bible blog 1811

I have recently completed a reading of The Revelation and have begun a new series which will look at the Psalms, or at least the first book of them, that is Psalms 1-41. I am even less of an expert in Hebrew than I am in Greek, but I will study the Hebrew and usually give the reader my own translation of the Psalm for the day. The Psalms collected in the Hebrew bible were written over a period of perhaps 800 years, and are difficult to date. Probably none of them were written by King David and their true authors are unknown. They were used in the worship of the second temple in Jerusalem and have been used in most traditions of Christian worship, including that of the Church of Scotland, in which they were versified into such international favourites as “The Lord’s my shepherd” and “All people that on earth do dwell”. They are poetic songs and should be appreciated as such. They are also not free of prejudice, (they hardly mention women) and inappropriate emotions (they ask God to smash the faces of enemies). In other words, they speak my sinful language.


Psalm 9 Sing Praises to the Lord

I will praise you, Lord,

Za'atri Refugee camp in Jordan

Za’atri Refugee camp in Jordan

    with all my heart
    and tell about the wonders
    you have worked.
God Most High, I will rejoice;
    I will celebrate and sing
    because of you.

When my enemies face you,
    they run away and stumble
    and are destroyed.
You take your seat as judge,
and your fair decisions prove
    that I was in the right.
You warn the nations
    and destroy evil people;
    you wipe out their names
    forever and ever.
Our enemies are destroyed
    completely for all time.
Their cities are torn down,
    and they will never
    be remembered again.

You rule forever, Lord,
and you are on your throne,
    ready for judgment.
You judge the world fairly
    and treat all nations
    with justice.
The poor can run to you
    because you are a fortress
    in times of trouble.
10 Everyone who honors your name
    can trust you,
    because you are faithful
    to all who depend on you.

11 You rule from Zion
    and we sing about you
    to let the nations know
    everything you have done.
12 You did not forget
    to punish the guilty
    or listen to the cries
    of those in need.

 Lord, have mercy.

My enemies mistreat me.
Keep me from the gates
    that lead to death,
14 and I will sing about you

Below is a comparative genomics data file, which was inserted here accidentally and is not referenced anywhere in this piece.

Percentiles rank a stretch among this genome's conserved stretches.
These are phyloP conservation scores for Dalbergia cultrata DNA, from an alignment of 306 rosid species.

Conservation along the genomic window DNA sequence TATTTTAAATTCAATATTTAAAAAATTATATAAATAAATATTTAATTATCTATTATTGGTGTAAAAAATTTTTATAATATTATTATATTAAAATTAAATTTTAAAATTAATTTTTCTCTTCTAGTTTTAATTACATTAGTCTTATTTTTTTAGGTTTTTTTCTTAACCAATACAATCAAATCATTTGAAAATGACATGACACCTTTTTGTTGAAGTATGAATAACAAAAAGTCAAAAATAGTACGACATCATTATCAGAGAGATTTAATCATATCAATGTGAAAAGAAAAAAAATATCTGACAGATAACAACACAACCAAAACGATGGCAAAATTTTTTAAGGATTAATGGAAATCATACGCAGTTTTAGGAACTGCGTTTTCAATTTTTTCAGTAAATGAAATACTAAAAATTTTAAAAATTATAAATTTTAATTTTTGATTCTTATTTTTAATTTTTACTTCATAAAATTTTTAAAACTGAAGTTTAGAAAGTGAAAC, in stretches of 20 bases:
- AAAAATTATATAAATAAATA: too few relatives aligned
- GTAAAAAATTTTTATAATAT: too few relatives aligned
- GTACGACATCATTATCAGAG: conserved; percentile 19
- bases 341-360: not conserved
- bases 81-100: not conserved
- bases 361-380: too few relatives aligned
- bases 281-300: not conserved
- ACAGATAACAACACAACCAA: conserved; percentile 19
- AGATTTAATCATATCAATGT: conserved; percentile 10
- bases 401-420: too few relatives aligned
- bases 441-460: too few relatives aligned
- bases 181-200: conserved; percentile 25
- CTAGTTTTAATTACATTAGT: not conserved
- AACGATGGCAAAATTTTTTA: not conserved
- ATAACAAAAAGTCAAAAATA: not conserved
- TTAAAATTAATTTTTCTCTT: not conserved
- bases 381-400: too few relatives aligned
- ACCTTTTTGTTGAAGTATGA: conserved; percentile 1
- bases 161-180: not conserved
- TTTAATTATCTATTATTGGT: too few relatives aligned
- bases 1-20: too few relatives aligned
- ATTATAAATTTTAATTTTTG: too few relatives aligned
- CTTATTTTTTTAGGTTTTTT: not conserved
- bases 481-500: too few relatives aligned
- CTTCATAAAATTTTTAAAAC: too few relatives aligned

at the gate to Zion.
I will be happy there
    because you rescued me.

15 Our Lord, the nations fell
    into their own pits,
    and their feet were caught
    in their own traps.
16 You showed what you are like,
and you made certain
    that justice is done,
    but evil people are trapped
    by their own evil deeds.
17 The wicked will go down
    to the world of the dead
    to be with those nations
    that forgot about you.

18 The poor and the homeless
will not always be forgotten
    and without hope.

19 Take action, Lord!
    Do not let the nations triumph.
    Make them stand trial
    in your court of law.
20 Make the nations afraid
and let them all discover

that they are merely human.

where are u fromI’ve given this psalm in the Contemporary English Version (CEV) to show a different way of translating Hebrew poetry. Almost all English versions retain some of the style of the KJV (1611). The CEV rejects that style altogether and adopts the rhythms and vocabulary of contemporary English. The reader will see that where the meaning of the original is strong it remains strong in this version, but where it is weak, its weakness is not disguised by impressive rhythms. The CEV is by no means a complete success but it challenges the piety and theology of some more highly regarded versions.

This psalm is almost certainly half of a single psalm that included Psalm 10. These were originally one alphabetical composition with each verse starting with successive letters of the Hebrew alphabet, although the text as we have it lacks verses for a few letters. Alphabetical poetry was common enough in the ancient middle east, where after all, the alphabet was invented. It appealed to the game-playing virtuoso of words, and communicated to the reader a sense of completeness. It also means that in the search for words starting with the right letter the psalmist sometimes fails to keep the flow of his argument.